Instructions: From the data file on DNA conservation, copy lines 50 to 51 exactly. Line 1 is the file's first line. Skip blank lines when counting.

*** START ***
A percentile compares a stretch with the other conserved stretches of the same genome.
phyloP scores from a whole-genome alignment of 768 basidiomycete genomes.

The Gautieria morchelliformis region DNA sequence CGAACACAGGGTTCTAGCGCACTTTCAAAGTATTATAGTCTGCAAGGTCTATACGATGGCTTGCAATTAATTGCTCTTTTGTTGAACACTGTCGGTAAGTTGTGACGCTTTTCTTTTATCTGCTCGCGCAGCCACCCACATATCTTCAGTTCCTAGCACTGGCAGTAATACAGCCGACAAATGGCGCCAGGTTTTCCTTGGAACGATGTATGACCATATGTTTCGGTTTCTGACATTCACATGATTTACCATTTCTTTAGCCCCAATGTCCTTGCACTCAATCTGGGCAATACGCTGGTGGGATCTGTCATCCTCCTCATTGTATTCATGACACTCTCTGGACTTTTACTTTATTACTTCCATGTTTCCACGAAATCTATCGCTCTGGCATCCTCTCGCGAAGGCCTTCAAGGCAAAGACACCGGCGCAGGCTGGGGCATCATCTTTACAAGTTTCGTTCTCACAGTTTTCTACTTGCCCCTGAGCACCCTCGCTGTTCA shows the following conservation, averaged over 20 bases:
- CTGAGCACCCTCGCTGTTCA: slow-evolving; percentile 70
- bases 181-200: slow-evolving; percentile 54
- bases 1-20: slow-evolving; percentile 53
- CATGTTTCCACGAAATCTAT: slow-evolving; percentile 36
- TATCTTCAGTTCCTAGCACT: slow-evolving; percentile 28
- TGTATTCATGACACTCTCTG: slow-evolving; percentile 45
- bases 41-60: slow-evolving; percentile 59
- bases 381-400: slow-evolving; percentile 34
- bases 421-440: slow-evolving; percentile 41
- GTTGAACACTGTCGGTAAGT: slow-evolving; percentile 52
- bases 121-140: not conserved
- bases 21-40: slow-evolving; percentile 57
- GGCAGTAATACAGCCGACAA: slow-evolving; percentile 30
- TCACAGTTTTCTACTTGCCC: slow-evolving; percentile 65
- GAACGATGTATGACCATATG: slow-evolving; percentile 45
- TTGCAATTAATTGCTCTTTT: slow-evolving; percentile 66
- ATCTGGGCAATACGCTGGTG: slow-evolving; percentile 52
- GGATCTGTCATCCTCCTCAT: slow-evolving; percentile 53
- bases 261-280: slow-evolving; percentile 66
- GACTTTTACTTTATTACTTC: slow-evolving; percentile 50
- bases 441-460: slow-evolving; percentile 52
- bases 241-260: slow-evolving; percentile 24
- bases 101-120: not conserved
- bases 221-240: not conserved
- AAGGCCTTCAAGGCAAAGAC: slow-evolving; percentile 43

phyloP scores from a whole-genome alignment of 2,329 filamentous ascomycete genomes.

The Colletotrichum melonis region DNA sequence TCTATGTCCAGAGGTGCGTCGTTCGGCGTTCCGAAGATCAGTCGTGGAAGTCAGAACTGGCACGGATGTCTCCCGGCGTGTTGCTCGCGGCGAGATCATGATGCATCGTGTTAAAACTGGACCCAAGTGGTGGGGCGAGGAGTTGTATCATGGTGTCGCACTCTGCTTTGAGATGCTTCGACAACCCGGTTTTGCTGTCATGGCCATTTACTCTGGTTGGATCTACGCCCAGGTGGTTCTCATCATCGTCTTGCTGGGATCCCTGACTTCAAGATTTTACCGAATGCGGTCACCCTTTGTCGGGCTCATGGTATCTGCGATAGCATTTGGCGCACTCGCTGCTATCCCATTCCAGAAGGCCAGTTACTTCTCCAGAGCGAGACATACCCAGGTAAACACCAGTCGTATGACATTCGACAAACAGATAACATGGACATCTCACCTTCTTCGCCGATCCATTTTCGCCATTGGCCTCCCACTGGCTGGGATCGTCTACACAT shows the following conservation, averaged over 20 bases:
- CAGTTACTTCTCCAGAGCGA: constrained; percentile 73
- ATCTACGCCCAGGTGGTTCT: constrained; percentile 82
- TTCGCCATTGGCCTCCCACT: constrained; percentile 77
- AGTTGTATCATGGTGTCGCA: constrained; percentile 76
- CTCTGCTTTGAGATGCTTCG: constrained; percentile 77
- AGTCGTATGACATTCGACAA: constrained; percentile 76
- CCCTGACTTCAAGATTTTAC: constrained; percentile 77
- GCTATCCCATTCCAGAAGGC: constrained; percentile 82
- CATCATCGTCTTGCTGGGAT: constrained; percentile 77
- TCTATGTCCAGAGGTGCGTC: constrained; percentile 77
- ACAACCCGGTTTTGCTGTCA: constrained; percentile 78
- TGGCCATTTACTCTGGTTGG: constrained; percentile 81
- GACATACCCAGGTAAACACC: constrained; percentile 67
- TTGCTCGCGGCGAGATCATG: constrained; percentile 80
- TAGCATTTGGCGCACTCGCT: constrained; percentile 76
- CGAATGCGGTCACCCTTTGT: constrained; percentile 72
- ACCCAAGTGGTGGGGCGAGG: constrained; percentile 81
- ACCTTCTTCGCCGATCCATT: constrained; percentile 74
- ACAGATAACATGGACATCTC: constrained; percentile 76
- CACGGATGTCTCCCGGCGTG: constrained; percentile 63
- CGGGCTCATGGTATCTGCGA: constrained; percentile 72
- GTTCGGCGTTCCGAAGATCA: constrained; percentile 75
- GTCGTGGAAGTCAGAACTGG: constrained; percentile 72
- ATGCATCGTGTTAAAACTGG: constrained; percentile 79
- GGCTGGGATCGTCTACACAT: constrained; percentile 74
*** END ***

- CACGGATGTCTCCCGGCGTG: constrained; percentile 63
- CGGGCTCATGGTATCTGCGA: constrained; percentile 72